Anniversary Table for Four


Saturday May 12th would have been my anniversary. Wedding anniversaries after death are tricky. Do they still exist? What do they mean?

It feels odd to treat them like an ordinary day. They seem to deserve more notice than that.

Kenneth and I got married on my grandparents’ anniversary, 64 years after they were married. My grandparents’ were married just shy of 60 years. I thought it was good luck to pick that date.

Turns out, there’s probably no such thing as good luck dates. Especially in the case of my luck, which basically sucks.

We fell into the habit of treating our anniversary like a family anniversary–the day that our family officially began. Sort of. I mean, from a legal perspective, anyway. Kenneth and I were together for 2 years before that. That’s the thing about dates. They are often arbitrary.

When Kenneth died two weeks before our 7th wedding anniversary, I decided to continue the tradition of celebrating the inception of our family, in lieu of being able to go on a romantic date with my husband. The only other option was the ignore the date, and that didn’t feel right. So off we went–me and my three kids–to dinner at a table for four.

I remember teasing Kenneth in the months before his death. “Our 7-year itch is coming. Will we last?”

“What do you mean?” he asked suspiciously.

I smirked. “You know what they say. You better watch out. We may not make it past seven years.”

He got mad and told me not to say that. He didn’t think it was funny.

In hindsight, it wasn’t funny.

We didn’t last.

We never even made it to our 7-year itch, not because of divorce, but were instead thwarted by an exploding aorta.

Marriage is such a complicated thing. We enter it with blinders on. We have all of these preconceived notions and expectations about it. Sometimes we are young when we make the commitment. We almost never account for the changes that we will individually experience over time. While we inevitably change, our marriage either changes along with us, or we outgrow it.

I suspect we all face these challenges to varying degrees at some point(s) in our marriages. Some of us survive the growing pains. Some of us don’t. Some of us never have to find out because one of us drops dead first.

I don’t have the answers. The only thing I can offer is perspective about what happens when your spouse passes away and you are left in the solitude of marital reflection. I also have the privilege of having records–both my journals and my late husband’s–upon which I have pored over in my quest to examine what kind of a life we had together.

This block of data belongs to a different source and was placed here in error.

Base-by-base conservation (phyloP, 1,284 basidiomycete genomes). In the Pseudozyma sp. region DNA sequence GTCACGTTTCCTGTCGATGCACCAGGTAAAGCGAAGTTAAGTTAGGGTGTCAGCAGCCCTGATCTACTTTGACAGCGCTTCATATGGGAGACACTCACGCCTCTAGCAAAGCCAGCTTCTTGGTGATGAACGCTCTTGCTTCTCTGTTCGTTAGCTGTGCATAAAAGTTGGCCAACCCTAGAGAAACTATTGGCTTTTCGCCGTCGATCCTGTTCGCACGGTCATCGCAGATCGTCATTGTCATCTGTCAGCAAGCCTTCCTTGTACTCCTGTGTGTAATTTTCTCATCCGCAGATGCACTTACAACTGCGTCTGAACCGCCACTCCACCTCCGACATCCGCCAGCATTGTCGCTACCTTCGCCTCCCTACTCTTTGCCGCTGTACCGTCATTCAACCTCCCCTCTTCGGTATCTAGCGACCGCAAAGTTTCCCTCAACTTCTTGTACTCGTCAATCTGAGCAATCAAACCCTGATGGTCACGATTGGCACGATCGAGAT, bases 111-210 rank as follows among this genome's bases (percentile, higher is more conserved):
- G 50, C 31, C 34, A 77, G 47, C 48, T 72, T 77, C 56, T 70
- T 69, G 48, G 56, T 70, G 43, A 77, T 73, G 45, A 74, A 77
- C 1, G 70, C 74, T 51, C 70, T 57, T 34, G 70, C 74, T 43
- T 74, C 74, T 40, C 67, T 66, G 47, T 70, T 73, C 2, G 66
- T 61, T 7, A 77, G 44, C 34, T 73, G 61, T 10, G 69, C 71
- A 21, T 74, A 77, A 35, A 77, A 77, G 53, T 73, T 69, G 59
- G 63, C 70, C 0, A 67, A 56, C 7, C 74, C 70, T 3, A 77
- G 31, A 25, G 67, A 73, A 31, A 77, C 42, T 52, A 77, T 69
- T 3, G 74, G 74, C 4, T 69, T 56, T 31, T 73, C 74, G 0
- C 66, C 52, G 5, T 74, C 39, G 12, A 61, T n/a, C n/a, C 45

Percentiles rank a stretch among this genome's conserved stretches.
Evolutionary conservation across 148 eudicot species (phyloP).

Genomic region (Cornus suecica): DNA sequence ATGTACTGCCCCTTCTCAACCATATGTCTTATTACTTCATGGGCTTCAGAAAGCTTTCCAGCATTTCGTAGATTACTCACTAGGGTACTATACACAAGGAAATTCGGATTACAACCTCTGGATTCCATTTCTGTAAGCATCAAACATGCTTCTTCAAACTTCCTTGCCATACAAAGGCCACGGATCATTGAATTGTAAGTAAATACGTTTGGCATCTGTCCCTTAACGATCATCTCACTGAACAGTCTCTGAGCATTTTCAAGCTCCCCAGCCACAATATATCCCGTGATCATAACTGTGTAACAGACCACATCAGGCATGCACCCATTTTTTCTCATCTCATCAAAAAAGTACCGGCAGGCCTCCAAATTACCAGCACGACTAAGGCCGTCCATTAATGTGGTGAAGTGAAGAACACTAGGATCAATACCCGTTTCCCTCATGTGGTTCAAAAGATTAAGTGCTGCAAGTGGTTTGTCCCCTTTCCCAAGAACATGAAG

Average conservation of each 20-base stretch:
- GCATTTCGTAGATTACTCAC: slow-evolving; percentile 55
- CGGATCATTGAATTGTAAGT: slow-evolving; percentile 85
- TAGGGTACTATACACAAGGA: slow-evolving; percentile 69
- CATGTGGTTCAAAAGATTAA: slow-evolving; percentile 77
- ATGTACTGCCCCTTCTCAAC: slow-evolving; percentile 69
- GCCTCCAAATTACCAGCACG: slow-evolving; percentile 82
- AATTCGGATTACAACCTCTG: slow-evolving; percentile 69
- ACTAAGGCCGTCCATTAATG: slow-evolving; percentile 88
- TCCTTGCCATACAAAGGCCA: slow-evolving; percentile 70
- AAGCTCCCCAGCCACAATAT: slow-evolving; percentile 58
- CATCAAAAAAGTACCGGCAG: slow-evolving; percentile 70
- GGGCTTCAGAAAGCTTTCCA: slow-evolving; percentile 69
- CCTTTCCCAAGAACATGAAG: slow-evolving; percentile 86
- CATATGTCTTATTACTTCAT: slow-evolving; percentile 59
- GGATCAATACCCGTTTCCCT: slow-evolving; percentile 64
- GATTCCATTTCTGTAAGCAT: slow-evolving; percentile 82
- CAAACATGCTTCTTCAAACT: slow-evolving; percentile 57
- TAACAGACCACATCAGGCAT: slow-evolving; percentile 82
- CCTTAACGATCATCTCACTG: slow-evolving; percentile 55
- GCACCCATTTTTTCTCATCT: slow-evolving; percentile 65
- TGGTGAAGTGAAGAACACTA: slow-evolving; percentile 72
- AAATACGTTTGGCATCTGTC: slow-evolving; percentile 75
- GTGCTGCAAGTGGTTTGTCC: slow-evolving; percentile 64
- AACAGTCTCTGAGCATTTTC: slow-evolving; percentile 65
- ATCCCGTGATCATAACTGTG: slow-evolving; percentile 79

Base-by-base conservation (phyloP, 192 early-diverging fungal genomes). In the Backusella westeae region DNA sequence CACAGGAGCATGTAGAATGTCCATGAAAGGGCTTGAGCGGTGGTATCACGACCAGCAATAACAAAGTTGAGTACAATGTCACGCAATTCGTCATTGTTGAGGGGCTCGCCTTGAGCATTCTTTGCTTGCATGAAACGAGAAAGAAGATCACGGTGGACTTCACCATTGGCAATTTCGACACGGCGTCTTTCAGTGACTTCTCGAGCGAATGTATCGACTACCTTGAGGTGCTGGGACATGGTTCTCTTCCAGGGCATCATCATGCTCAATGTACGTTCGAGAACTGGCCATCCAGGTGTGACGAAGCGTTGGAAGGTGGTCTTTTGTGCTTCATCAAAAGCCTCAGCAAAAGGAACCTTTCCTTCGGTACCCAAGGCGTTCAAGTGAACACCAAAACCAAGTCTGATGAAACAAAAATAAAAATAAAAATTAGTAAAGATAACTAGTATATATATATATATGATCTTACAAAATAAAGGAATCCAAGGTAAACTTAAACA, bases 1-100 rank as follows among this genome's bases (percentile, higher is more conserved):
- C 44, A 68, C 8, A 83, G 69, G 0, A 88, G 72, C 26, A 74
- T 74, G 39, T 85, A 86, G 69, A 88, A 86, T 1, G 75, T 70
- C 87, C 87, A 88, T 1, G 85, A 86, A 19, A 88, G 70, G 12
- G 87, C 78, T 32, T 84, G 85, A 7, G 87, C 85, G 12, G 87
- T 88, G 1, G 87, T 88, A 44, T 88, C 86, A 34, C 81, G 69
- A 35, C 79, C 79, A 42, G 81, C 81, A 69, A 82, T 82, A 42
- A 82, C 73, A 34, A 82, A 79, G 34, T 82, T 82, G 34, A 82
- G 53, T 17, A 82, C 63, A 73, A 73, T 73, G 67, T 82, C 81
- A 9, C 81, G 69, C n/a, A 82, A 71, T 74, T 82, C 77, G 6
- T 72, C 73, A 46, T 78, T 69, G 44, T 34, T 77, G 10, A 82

Once Kenneth asked me why I never read his journals anymore. When our relationship was new, I practically shoved a microscope up his ass and inspected all aspects of his existence. I sucked his soul dry, taking anything and everything I could squeeze out of him. I looked through his journals that he kept on his computer, and I found the Mead notebooks he liked to write in. I went through his closets. Found old emails. Text messages. Boxes of old papers shoved behind a vacuum cleaner that he rarely used in that wretched studio apartment he lived in when we first met. Everything. I learned about his crushes. Saw pictures of the ex-girlfriend posed in the same hallway I stood in, and asked him questions about what he saw in her. Back when the novelty of our love still caused the butterflies to flutter in my stomach, I was hungry to know more about him, as if it somehow mattered in figuring out how our lives fit together. I wanted to excavate the layers of his life. The child version of him. His teenage self. Young adult Kenneth. The new teacher Kenneth. His life when he had a son with the woman who posed in the hallway–the nasty email exchanges they had about custody and medical bills.

And then over time there was nothing more to know. I had looked under every rock. Heard every story. I could predict what he would say before he opened his mouth. I knew all of his habits. His passwords were my passwords. I had seen him go to the bathroom in front of me a zillion times. We shared our daily commute to work, cooked dinner together every night, and I could easily look up his internet browser history if I wanted to–but I no longer had any interest. If anything, there were many times that I didn’t want in, but rather wanted out.

We want what we don’t have.

When he was alive, I wanted my freedom. I wanted a better husband. One that listened to me and understood my desires. I wanted everything that existed beyond the borders of my world. I had an insatiable appetite for more. There was always something more to want.

When he was dead, I wanted him back. I would even take that version of him who left his dirty socks on the floor and had piles of clutter everywhere he went. I wanted anything he wrote down. I wanted videos of him speaking and felt paranoid that I would forget his voice. I wanted any crumb of a memory or connection, desperate to hold on to him as his existence slipped away from me like the sand we try to hold in our hands.

Suddenly I had many unanswered questions to ask him even though I once thought I knew everything about him. I didn’t know everything, it was just that the novelty wore off, and I somehow forgot he was still there.

Something about unavailability makes a human frantic. Like when you were a child and your mom was on the phone or in the bathroom and you suddenly needed to say something to her. Or you are somewhere without water and you start to feel the narrowing of your parched throat, convinced you might die of dehydration if you don’t drink water RIGHT NOW. The more you think about what you don’t have, the more you need it.